Commentary: A Gift Opens Doors
Hypocritical Finger Pointing Boomerangs on the Europeans
John W. Ritenbaugh
Given 04-Oct-08; 14 minutes
Well, this has been quite a week. When I was younger, I can remember looking back on some event that I was reading about, whether it be in fiction, or maybe in a history book, or whatever—something along that line—and wondering what it would be like to live through that momentous event. Well, you are living through one right now, and before the end of this little talk, I think you are going to be able to see that it's bigger than you think.
There were two things entirely different in nature that caught my attention in the aftermath of the recent events concerning the bailout. There are many things about its specifics I do not understand in the least, but of these two things that I am going to speak of, I at least understand a little bit and I lament about at least one of them—the first one I am going to say. The second one, though, I find ironically laughable.
I am going to read to you three scriptures to provide a bit of a foundation for what I say here first. The first one is Ecclessiastes 7:7, where it says,
Ecclessiastes 7:7 Surely oppression destroys a wise man’s reason, and a bribe debases [or, destroys] the heart [or, the understanding].
We are going to link this with Proverbs 18:16, where it says,
Proverbs 18:16 A man’s gift makes room for him, and brings him before great men.
Then in Proverbs 19:6,
Proverbs 19:6 Many entreat the favor of the nobility, and every man is a friend to one who gives gifts.
Now, the gift in the second and third proverb also give the implication off a bribe, but not necessarily so. Just because one gives a gift does not necessarily mean that it is a bribe, but very definitely in the first verse—Ecclesiastes 7:7—it was implied very strongly by Solomon that he was talking about extortion—a bribe—and that extortion destroys one's understanding.
When we connect that thought with the other two Proverbs, what we see is that a gift—whether it's a bribe or simply a gift given in sincerity and not for any reason to get anything—has persuasive influence. It puts the receiver under obligation to the giver, so that he will do things in some cases he otherwise would not do. So the two Proverbs verses do not imply a bribe, but it still puts the receiver of the gift into a sense of obligation. It influences him in that direction.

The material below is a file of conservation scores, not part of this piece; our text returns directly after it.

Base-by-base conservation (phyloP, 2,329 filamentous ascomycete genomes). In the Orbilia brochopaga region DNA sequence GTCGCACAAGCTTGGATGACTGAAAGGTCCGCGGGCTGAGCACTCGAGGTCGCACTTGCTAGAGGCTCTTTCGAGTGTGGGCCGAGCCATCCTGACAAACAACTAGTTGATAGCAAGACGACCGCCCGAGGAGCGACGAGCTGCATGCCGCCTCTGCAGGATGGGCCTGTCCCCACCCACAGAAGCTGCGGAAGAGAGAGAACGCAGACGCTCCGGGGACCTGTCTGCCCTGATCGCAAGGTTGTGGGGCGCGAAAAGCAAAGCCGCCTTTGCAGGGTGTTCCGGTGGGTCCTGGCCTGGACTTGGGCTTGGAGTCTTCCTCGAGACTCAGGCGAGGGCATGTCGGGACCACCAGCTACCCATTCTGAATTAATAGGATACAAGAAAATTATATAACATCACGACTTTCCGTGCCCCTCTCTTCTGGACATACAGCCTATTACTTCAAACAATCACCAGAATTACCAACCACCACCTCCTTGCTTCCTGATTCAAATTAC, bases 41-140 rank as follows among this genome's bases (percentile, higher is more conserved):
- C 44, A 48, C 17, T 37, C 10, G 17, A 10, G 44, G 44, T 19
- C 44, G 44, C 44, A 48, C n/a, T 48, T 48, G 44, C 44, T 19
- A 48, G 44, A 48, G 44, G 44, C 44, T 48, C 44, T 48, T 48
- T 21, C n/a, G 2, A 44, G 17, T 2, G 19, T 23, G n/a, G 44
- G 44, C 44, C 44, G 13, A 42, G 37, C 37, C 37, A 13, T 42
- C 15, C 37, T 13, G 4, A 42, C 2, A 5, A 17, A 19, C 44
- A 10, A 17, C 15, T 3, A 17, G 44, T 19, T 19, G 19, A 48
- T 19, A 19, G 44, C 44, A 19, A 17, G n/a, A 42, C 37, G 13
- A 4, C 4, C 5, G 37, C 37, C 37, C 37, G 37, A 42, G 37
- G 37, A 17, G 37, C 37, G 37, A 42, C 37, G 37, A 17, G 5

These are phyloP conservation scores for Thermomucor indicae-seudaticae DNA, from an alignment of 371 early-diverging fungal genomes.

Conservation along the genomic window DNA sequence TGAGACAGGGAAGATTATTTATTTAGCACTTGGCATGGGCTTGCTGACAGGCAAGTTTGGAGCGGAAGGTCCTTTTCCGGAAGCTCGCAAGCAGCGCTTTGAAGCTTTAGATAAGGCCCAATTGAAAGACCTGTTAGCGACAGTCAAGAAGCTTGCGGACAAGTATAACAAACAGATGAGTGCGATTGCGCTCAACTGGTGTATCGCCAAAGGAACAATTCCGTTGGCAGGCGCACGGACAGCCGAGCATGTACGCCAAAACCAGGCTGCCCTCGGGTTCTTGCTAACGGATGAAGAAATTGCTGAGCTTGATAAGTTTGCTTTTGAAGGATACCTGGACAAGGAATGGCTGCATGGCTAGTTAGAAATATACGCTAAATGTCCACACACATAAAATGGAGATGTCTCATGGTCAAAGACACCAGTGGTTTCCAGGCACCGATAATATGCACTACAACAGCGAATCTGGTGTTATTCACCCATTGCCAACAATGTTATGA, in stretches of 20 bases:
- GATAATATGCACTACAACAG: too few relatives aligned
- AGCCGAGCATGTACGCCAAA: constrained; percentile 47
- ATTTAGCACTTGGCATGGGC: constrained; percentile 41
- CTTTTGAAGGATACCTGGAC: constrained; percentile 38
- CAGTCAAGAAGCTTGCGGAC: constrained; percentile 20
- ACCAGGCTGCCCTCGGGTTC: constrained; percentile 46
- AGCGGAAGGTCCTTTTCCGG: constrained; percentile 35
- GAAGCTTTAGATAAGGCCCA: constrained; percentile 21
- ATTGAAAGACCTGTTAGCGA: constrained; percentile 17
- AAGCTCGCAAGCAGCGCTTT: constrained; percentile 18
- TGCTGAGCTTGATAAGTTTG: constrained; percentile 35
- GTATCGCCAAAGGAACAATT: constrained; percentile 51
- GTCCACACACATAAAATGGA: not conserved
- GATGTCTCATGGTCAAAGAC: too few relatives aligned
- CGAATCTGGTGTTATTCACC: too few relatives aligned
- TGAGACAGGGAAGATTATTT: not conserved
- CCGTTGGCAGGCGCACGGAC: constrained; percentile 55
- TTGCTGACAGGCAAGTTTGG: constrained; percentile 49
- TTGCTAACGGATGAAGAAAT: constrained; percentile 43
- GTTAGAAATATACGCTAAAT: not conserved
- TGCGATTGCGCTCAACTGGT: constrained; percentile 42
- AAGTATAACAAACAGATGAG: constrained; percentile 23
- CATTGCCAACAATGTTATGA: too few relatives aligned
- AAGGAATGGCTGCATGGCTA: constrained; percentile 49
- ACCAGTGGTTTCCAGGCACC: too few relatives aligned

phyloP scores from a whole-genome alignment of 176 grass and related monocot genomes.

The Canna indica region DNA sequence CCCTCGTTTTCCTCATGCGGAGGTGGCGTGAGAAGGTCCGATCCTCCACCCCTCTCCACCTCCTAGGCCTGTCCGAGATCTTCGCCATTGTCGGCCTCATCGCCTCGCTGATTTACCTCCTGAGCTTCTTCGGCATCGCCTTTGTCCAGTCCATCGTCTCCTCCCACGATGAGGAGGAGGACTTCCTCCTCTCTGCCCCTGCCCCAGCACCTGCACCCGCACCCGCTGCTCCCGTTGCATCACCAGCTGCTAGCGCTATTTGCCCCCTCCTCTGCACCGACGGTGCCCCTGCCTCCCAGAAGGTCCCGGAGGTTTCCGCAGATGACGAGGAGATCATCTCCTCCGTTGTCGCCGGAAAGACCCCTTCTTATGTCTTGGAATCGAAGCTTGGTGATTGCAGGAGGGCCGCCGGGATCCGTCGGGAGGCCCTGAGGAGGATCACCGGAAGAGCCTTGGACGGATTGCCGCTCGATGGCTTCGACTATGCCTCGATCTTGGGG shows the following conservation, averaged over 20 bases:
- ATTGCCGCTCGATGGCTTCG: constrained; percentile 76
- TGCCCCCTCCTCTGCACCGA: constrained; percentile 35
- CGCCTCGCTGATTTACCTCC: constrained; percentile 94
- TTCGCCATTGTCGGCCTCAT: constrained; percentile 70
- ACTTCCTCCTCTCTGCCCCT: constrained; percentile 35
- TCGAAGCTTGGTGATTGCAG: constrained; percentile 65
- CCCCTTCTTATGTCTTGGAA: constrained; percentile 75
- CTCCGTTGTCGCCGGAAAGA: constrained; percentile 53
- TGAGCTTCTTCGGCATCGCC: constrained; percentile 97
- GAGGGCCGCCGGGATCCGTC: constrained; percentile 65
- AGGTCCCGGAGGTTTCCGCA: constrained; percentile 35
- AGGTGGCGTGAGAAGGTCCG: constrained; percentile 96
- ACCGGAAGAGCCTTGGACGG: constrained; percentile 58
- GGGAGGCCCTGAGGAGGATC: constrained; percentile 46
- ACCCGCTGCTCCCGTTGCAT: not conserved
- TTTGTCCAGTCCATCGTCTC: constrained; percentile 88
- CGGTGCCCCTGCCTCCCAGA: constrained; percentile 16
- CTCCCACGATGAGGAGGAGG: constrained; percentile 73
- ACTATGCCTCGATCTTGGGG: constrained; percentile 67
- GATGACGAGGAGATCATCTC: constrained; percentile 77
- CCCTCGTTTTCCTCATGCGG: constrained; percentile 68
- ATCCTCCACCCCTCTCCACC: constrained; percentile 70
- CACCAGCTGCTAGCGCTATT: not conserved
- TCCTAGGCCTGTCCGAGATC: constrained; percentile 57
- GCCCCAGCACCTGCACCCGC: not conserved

Now, when the House of Representatives rejected the original bailout proposal, the news media immediately reported that the Bush administration and leaders of the House and the Senate stated that they would be lobbying hard in order to get a favorable vote for their proposal. The media also reported that there was going to be a great deal of arm twisting going on. In other words, deals were going to be made in order to get a favorable vote from those who originally voted against the proposal.
Here is an example reported in the newspaper of the kind of deals that really upset me. One Senator admitted that he changed his vote when the powers in the Senate agreed to provide NASCAR—along with some other entertainment entitie—a guaranteed tax break. Now we find other deals were struck, one of which gave millions of dollars to the entertainment industry, for example, in order to persuade them to do their filming in the United States instead of outside of the United States. A deal was struck that gave the manufacturer off wooden arrows a tax break, and many others of like design were passed.
Now, do you see what this Senator admitted to? He allowed himself—he allowed his vote—to be bought when somebody that he considered to be a constituent of his was given a break, and the cost of this tax break could then be added to the $700 billion bailout amount.
It was reported that by the time that all of his wheeling and dealing was over, the $700 billion had grown to $800 billion—the cost of it. What we are seeing here is the nobility in this country being influenced by a gift, which in turn opens doors for their constituents and allows them to make a pragmatic choice. You know what pragmatic means—it means whatever you have to do to make the deal. That's basically what it means. In many cases, these people are skirting along the edge of morality and in other cases it is out right thievery. What do these things that were added to the bill have anything at all to do with the actual bailout?